Trauma to the ankle joint, particularly inversion sprains, are among the most common injuries in sport. Some 50% of inversion injuries are sport-related, comprising about 25% of all musculoskeletal injuries and most individuals are below 35 years of age. These types of injuries are seen most in those athletes participating in football sports, basketball/netball, running, ballet/dancing.
The lateral ligament complex is affected in ¾ of ankle injuries. Being regarded as the weakest of the three ligaments, the anterior talofibular ligament (ATFL) is involved in up to 85% of sprains, whereas the calcaneofibular ligament (CFL) is injured in 50% to 75% of cases; the posterior talofibular ligament is least involved, at less than 10%. Depending on the forces involved and ankle joint position during the force, syndesmosis, medial ligament complex, tendon, bone, cartilage and capsular damage may also occur.
Inadequate diagnosis and treatment of ankle injuries may result in osteoarthrosis/osteoarthritis and chronic instability in particular. Regarding lateral ligament injury, the grading/staging classification is determined based upon patient symptoms, affected anatomy, mechanism of injury, relative stability and overall severity; however, a classification is not relevant unless it influences decisions about prognosis and clinical care. Furthermore, the typical I, II, III classification system is only valid 4-5 days post-trauma, when haematoma can be differentiated from oedema and anterior drawer test findings can be considered reliable during clinical examination. Swelling, haematoma, positive anterior drawer test and localised tenderness to palpation are the most important physical exam findings for suspected lateral ligament injury.
For evaluation of ligament injury only, MRI is not considered necessary, since grade I/II and even grade III injuries are typically best managed conservatively, rather the surgically. For understanding of injury to other structures, such as when pain persists beyond expected ligament healing time, MRI is indicated; fractures, bone bruising, capsular, osteochondral and syndesmotic pathology need to be excluded/confirmed.
As with most musculoskeletal injuries, more accurate diagnosis is achieved with the combination of clinical history/examination, strategic imaging – particularly MRI and ultrasound – and sometimes arthroscopy. In a study by Joshy et al, the accuracy of MRI in detecting ATFL, CFL and osteochondral lesions was found to be 91.7%, 87.5% and 83.3% respectively.
Mr T, a 28 year old office worker was referred by his physiotherapist for a right ankle MRI study in relation to a basketball inversion injury sustained 10 days prior. Pain, swelling, restriction of movement and tenderness over distal fibula and lateral ligaments were key examination findings.
Key imaging findings reported by the radiologist were:
- Mild anterior subluxation of the talus in relation to the distal tibial articular surface.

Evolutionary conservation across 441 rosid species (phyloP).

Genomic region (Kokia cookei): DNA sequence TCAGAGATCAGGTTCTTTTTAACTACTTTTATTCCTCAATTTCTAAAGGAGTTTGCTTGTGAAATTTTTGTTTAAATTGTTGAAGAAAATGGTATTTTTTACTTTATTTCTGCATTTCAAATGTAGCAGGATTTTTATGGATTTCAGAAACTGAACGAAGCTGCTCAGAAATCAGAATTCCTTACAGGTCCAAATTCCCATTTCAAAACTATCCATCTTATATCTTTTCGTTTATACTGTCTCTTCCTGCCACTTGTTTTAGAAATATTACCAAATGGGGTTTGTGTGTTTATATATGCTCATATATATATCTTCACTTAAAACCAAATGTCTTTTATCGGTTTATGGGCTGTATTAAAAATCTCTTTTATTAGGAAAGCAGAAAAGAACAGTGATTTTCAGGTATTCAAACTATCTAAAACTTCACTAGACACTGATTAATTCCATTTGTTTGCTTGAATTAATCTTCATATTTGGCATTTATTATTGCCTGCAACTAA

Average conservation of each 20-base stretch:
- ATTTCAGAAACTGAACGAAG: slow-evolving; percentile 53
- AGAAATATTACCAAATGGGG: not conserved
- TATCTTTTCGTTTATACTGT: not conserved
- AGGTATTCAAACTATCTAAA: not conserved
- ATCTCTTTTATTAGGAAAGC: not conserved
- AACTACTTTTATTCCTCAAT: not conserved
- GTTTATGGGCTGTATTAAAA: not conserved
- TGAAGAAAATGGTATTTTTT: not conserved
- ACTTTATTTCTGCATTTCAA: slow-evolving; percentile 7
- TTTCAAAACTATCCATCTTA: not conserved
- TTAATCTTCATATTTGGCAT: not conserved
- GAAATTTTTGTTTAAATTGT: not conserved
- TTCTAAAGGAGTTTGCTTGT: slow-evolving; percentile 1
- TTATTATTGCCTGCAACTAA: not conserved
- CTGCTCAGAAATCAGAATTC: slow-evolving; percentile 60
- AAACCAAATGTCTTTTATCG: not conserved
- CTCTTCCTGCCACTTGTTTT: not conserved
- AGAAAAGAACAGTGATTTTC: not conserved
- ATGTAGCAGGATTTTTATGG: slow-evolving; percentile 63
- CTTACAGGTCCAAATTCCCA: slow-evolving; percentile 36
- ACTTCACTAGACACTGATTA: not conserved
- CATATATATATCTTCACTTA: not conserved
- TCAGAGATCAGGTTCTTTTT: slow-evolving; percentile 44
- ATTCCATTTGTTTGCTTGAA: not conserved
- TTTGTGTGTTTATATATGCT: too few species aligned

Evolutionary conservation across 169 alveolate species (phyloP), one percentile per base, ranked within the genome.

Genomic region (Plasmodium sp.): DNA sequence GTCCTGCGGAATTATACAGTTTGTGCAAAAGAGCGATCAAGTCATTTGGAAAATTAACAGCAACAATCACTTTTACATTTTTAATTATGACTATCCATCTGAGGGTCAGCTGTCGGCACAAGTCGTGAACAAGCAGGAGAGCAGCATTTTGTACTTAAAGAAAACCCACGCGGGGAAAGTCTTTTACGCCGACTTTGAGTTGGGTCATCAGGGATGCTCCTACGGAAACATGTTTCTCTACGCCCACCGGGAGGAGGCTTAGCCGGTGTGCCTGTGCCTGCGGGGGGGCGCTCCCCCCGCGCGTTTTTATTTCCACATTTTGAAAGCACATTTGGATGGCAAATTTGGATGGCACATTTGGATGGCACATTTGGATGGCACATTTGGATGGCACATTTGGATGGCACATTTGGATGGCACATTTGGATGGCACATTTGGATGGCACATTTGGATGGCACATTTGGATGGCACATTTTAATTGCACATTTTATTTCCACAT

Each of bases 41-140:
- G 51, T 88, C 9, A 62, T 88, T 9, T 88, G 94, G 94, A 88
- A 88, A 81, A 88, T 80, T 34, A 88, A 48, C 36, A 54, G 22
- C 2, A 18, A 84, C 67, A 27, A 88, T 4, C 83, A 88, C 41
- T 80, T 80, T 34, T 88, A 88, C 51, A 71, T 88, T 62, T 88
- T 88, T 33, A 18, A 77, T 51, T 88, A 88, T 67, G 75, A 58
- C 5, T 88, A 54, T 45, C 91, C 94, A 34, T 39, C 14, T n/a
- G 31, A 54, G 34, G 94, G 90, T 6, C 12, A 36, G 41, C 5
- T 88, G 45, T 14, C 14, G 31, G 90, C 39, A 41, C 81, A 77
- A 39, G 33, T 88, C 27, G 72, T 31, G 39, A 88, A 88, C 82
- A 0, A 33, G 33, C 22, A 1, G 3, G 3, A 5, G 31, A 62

- Focal areas of impaction injury and marrow contusion involving the posterior aspect of the distal tibial articular surface, postero-medial aspect of the talar dome and the inferior aspect of the talar head.
- Grade III strain of the anterior talo-fibular ligament, grade II strain of the calcaneo-fibular ligament and grade I strain of the posterior talo-fibular ligament.
- Grade I/II strain of the deltoid ligament.
- Grade I strain of the cervical and inter-osseous ligaments of the sinus tarsi.
- Mild tendinosis of the peroneus longus and brevis tendons in their retromalleolar and inframalleolar segments.
- Moderate to extensive soft tissue oedema around the distal calf, ankle joint and hindfoot, most marked along the lateral aspect.
To view this study in our online image viewer, click here. (Images may take awhile to download, depending on your internet download speed.)
Note: Image appearance is strongly influenced by computer monitor resolution; regular office computer monitors have lower resolution than the high-end monitors used by radiologists and in radiology centres.
If we can be of assistance with ankle imaging, contact us on 03 9592 3319.
As part of Brighton Radiology, an independent QIP Accredited Diagnostic Imaging Service, low dose CT, long view X-ray, multislice orthopaedic tomosynthesis (hybrid X-ray/CT) and general X-ray are also available.
 van den Bekerom M, et al. Management of acute lateral ankle ligament injury in the athlete. Knee Surg Sports Traumatol Arthrosc 2013;21:1390-1395.
 Roemer F, et al. Ligamentous injuries and the risk of associated tissue damage in acute ankle sprains in athletes. Am J Sports Med 2014;42(7):1549-1557.
 Joshy S, et al. Accuracy of MRI scan in the diagnosis of ligamentous and chondral pathology in the ankle. Foot and Ankle Surg 2010;16:78-80.
This is general health information designed for educational purposes only. It does not constitute individual health advice and should not replace thorough consultation with a registered health care practitioner.